Working with youth and seeing that I’m not all alone in this movement is something that keeps me going. To be honest, working with youth inspires me to not give up and to remain in the position I am in today and grow in that position.
I think that this movement gives us a chance. I’m working with youth who put what we are doing before themselves. And yes, I understand that, depending on the situation, sometimes this might not always be the best. But to feel that urgency and to see that passion is very inspiring for me. It really keeps me going.
It seems very important to me that people be able to find you, follow you and also support the work that you do. Tell us where we can find out more about what you’re doing on the internet and your socials.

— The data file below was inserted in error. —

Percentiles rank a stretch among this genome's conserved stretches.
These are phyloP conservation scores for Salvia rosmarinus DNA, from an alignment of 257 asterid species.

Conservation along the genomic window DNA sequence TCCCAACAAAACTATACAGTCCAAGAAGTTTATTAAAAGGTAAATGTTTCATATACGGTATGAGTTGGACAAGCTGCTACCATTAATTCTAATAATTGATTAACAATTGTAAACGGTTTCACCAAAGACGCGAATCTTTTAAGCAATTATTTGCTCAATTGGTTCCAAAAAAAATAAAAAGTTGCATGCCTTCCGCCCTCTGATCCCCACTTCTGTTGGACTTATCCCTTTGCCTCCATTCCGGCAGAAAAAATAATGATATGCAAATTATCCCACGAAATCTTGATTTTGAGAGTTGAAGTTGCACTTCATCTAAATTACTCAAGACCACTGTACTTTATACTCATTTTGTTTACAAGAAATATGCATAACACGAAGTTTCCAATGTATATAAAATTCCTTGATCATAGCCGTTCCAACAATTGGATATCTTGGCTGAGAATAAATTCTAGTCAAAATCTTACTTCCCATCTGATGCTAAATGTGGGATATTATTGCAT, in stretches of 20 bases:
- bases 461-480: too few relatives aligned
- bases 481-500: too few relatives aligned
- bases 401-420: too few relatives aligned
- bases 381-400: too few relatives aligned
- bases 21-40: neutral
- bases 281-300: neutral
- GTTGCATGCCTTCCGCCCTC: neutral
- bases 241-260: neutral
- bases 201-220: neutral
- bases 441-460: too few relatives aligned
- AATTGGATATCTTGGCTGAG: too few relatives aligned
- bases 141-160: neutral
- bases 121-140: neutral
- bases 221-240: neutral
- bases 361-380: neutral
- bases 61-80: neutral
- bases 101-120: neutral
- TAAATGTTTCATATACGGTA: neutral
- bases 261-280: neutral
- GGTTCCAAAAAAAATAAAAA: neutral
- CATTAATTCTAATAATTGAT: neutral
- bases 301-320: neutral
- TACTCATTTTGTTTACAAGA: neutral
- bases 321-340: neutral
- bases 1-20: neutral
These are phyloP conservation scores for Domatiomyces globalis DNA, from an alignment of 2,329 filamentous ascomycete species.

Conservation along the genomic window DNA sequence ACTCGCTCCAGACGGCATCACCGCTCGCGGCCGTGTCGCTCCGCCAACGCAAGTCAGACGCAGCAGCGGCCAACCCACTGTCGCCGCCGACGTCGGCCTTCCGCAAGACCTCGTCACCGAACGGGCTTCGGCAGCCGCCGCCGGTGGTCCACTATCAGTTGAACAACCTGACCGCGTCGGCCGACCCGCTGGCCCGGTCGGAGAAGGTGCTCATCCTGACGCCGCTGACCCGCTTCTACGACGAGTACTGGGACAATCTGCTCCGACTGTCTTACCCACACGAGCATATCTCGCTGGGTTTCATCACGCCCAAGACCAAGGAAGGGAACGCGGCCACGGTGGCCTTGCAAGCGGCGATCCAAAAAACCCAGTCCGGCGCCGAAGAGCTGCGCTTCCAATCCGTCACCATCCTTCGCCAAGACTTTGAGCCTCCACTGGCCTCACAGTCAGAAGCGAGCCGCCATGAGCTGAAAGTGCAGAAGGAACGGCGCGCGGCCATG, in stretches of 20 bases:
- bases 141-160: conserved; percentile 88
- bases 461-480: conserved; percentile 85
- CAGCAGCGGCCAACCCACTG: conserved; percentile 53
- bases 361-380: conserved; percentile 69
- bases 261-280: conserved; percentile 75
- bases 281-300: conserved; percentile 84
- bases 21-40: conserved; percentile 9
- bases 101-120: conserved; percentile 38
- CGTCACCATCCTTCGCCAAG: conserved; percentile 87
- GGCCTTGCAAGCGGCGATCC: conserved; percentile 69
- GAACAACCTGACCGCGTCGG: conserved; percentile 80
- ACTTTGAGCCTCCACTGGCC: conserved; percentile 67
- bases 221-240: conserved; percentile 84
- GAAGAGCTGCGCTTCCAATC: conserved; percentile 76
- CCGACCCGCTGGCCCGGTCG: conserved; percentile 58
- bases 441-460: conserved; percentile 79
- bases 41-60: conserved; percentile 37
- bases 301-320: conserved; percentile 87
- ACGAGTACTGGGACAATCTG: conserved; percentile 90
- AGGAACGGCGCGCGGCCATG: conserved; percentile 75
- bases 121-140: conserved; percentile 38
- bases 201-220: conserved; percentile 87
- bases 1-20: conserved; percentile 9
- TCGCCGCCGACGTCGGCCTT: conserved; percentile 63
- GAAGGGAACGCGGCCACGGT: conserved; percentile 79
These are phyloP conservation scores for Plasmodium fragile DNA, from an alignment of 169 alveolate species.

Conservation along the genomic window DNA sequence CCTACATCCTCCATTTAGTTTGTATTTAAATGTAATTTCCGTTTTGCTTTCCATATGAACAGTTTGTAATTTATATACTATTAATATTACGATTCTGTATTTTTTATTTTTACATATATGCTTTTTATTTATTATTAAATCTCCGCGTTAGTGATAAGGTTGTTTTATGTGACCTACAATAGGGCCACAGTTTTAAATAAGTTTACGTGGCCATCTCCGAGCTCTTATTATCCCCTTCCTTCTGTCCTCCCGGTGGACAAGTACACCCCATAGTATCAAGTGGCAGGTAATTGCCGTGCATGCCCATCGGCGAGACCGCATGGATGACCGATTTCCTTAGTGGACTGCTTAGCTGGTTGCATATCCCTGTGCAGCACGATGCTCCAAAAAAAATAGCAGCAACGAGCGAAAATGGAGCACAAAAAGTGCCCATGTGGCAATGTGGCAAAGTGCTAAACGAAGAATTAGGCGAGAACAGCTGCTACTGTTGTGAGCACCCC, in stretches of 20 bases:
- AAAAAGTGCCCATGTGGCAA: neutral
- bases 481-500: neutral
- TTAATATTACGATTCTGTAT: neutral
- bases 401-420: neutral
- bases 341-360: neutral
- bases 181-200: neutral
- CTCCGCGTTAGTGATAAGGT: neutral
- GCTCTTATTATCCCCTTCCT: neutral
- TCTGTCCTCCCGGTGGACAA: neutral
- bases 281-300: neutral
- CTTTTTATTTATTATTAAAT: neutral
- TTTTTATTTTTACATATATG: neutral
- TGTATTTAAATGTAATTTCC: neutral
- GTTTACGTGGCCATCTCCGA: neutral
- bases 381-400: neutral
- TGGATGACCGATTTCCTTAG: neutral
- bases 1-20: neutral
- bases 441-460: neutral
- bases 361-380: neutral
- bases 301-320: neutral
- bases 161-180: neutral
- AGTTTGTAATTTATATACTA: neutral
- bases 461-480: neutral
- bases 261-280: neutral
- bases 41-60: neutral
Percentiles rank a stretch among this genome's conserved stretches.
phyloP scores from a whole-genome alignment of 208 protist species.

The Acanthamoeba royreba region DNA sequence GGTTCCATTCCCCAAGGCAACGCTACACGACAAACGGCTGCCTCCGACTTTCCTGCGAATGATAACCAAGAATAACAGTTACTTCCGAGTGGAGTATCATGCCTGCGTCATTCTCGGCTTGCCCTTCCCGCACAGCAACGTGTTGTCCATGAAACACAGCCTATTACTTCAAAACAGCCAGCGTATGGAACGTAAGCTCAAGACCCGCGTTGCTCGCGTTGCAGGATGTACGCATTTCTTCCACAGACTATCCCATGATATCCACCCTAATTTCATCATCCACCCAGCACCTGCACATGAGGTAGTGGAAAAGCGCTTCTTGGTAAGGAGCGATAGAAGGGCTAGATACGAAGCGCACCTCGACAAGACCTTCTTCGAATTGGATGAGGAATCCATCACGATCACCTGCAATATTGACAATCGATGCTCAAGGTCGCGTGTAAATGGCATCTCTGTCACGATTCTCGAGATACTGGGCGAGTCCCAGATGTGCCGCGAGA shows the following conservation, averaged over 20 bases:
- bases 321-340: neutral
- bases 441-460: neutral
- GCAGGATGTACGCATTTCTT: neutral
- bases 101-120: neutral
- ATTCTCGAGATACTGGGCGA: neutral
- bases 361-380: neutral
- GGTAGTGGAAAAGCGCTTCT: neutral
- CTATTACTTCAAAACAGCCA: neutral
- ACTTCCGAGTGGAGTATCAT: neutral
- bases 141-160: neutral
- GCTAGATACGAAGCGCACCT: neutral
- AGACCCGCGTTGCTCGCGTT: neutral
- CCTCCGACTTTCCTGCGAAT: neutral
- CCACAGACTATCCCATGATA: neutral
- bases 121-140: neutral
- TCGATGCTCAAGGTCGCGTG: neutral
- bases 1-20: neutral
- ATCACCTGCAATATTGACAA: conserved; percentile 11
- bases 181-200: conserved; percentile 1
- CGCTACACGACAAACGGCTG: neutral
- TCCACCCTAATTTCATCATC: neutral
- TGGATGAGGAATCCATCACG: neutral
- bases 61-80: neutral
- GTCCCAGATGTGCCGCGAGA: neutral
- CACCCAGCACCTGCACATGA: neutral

Our website is youthvsapocalypse.org. I think the website is amazing. There’s a lot on it – how we started, the different ways to get involved, ways to support what we are doing.
If you’re in the Bay Area, there are many ways to get involved, whether you’re a youth or an adult. If you’re a youth, you can join a campaign or a team like the “hip hop for climate justice team” or the “social media team.”
You’ll find everything on our website. And if you’re an adult, it’s important to know that we’re always looking for adult support.
But people don’t necessarily have to get involved with us. I would recommend that people just get involved in any way possible. Find a local group that shares your views, that’s going in the same direction as you or is fighting for issues that interest you. And just join in. It’s also important to educate yourself. I feel more comfortable fighting for issues that I understand, so educating yourself is important.
So that’s pretty much it, educate yourself, find something local, get involved, use whatever skills you have to advocate for yourself and go from there.